Governance and management weaknesses, the impact of which should not be underestimated, continue to undermine the system. A lack of effective systems for community oversight adds to management limitations. But, however judiciously available money is spent, current funding levels are inadequate to allow for viable health systems in Africa. If one has only 30 litres of fuel to travel the 1000km from Lagos to Abuja, adding another 2 or 3 will still leave you stranded, however well you drive. Health system funding in Africa is in this position. Per capita public expenditure on health services is below US$50 in 38 of Africa’s 53 countries. Even if one adds private payments, total expenditure remains below US$50 in 28 countries. In the least developed countries total health expenditure is of the order of $15 per capita. 

All health systems must be underpinned by clear and coherent national health and resource (e.g. drugs and human resource) policies and plans and legislative frameworks. The extent to which such policies and frameworks are in place varies across the continent. There should be mechanisms for the rapid review and registration of new technologies; a process that might be best performed through a regional centre, managed collectively by the countries. 

Surveillance, monitoring and evaluation are central to early intervention in outbreaks and for improving health service delivery. It is the basis of evidence based policies and strategies and for assessing effectiveness of interventions. Systems for surveillance, monitoring and evaluation in Africa, with exceptions, are generally too weak to fulfil this role effectively, and their development is often inhibited by the more immediate pressures of dealing with patient loads and fiscal constraints. Mortality data is often questionable.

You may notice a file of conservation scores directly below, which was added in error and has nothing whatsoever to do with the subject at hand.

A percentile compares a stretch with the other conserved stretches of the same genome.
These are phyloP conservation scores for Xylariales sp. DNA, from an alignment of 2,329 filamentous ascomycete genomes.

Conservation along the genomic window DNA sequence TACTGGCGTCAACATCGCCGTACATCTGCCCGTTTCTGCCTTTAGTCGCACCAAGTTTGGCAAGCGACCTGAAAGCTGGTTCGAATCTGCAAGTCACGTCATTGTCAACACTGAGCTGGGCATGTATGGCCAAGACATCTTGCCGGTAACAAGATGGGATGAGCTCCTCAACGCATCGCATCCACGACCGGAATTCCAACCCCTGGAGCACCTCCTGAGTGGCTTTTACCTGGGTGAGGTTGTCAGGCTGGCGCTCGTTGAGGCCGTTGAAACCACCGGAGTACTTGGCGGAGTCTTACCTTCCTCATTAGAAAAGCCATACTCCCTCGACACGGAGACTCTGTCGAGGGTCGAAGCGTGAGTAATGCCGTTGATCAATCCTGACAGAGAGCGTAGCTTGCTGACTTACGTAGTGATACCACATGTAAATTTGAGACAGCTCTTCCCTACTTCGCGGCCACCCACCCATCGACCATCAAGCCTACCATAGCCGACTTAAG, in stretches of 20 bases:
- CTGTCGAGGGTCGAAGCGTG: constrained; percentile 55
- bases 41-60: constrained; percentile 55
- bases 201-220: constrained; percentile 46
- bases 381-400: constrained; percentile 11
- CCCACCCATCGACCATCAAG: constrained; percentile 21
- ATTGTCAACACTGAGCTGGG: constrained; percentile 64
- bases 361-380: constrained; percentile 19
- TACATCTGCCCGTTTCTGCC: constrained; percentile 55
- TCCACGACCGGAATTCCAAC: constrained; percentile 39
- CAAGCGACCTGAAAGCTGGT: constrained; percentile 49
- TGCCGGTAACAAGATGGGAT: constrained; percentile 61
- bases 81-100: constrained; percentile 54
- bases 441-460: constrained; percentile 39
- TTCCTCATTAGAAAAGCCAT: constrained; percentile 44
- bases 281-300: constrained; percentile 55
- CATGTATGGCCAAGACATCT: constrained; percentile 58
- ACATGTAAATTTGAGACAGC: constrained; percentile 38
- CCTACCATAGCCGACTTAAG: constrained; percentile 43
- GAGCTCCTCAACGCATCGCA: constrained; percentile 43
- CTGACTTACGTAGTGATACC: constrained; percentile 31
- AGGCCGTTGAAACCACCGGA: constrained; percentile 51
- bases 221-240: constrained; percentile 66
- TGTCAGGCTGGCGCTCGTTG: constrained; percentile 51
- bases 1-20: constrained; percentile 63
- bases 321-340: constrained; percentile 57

Lack of support capacity for health system development

Ministries of health worldwide do not attempt to secure within their offices every skill necessary to ensure effective health system performance or disease control. They rely heavily on appropriate use of experts, often based in universities, research institutes or health NGO’s, to support their programmes. In Africa, there is a dearth of such centres of excellence, while those in place often lack the critical mass of staff and resources required to be effective. This institutional inadequacy leads to dependence on, rather than partnership with commercial consultants, donor staff and public health institutions of the developed world. Even the support role of multilateral agencies is compromised by the size of their country offices. Also, relationships between Ministries of Health and Universities and other centres of excellence are not always conducive to collaboration.

The 10:90 gap in health research is used to describe the fact that 90% of the worlds research goes into less than 10% percent of its health problems i.e. into those of the developed world. We still do not understand nearly enough about health behaviour and about what health systems interventions are effective in Africa. Disease surveillance, and monitoring and evaluation of interventions, to identify trends early and to inform management, are underdeveloped.